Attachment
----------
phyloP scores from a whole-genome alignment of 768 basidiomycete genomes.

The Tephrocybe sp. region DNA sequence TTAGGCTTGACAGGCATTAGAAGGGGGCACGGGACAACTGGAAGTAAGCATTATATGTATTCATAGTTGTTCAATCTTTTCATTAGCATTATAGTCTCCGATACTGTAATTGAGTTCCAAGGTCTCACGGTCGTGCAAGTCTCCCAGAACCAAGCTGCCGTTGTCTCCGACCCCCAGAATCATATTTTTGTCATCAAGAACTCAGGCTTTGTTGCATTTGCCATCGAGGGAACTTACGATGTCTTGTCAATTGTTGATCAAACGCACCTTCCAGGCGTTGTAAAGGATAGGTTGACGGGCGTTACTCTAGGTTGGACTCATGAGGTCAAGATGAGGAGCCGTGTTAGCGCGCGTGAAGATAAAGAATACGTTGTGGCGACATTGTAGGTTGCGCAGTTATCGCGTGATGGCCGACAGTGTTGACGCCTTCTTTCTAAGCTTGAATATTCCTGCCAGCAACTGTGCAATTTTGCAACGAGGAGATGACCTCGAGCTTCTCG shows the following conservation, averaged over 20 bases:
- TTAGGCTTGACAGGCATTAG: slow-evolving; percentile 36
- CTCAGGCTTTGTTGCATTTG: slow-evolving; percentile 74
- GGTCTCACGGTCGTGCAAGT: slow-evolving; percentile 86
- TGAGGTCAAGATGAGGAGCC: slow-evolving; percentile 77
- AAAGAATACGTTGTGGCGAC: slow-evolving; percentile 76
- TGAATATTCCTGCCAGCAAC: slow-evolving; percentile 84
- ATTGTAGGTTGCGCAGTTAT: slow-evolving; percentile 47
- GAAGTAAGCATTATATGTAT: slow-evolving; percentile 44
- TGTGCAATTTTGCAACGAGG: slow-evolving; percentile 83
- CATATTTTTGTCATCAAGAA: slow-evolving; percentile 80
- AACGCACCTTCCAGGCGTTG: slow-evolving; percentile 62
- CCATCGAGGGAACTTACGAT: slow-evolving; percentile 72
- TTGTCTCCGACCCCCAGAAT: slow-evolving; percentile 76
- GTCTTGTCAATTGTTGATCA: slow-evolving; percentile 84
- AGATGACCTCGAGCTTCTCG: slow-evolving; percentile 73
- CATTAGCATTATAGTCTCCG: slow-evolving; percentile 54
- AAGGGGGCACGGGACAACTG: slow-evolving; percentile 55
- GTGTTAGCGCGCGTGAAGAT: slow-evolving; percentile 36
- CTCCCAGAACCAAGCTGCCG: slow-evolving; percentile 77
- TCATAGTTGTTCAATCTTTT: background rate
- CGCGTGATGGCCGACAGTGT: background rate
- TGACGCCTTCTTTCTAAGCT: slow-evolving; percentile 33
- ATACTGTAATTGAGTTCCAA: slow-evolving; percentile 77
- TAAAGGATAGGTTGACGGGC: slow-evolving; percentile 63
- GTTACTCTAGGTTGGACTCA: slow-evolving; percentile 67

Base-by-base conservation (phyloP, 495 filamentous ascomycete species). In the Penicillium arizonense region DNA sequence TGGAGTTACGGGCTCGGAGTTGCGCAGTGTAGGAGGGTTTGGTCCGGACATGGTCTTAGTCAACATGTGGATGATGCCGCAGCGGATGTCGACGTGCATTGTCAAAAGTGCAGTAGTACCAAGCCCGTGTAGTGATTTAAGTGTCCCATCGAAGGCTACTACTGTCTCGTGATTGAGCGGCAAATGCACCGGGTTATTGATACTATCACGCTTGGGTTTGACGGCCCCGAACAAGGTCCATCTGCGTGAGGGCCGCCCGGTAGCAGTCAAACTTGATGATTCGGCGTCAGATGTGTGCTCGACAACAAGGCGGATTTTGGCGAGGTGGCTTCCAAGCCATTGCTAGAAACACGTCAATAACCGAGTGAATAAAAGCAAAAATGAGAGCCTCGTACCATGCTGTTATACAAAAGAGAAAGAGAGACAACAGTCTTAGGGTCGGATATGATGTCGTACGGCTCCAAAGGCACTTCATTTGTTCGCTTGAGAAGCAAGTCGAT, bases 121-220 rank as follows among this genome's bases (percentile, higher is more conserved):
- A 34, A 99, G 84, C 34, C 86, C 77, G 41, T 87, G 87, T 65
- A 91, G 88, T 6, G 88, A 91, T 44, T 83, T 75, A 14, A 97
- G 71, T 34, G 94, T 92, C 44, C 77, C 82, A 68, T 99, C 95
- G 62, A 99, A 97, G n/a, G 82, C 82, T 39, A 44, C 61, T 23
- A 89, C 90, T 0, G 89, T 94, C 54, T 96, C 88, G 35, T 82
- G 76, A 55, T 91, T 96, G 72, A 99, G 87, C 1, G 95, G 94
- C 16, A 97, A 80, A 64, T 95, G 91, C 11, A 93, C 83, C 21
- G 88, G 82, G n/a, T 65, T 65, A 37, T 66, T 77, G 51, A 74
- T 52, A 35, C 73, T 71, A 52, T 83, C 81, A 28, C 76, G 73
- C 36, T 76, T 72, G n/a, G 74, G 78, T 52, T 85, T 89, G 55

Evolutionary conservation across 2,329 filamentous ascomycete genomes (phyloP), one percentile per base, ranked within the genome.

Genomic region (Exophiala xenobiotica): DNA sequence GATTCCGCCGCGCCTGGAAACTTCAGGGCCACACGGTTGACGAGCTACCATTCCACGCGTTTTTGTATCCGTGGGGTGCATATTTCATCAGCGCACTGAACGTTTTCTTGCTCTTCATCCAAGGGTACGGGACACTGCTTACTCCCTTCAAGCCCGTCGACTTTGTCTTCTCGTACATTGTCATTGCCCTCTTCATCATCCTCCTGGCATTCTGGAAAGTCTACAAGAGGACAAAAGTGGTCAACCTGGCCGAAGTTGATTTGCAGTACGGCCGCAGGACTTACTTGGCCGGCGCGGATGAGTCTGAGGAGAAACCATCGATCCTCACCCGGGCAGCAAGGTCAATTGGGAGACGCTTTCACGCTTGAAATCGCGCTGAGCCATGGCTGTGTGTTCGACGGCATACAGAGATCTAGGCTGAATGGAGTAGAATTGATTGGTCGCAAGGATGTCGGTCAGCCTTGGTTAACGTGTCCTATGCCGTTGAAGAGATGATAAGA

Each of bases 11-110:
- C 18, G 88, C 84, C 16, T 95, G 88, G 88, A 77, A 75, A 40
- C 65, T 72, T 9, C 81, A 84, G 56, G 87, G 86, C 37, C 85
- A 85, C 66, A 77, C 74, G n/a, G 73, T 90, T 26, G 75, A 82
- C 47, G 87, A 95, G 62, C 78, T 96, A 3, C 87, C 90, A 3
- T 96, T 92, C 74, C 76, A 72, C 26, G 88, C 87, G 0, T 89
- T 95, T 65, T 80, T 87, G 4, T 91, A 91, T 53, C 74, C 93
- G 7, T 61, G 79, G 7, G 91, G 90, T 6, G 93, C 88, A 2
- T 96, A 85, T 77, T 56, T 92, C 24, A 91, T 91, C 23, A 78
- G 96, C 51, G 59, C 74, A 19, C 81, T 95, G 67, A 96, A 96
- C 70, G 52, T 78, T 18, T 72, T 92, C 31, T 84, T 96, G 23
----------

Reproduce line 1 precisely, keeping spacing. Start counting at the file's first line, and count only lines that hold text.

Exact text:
phyloP scores from a whole-genome alignment of 768 basidiomycete genomes.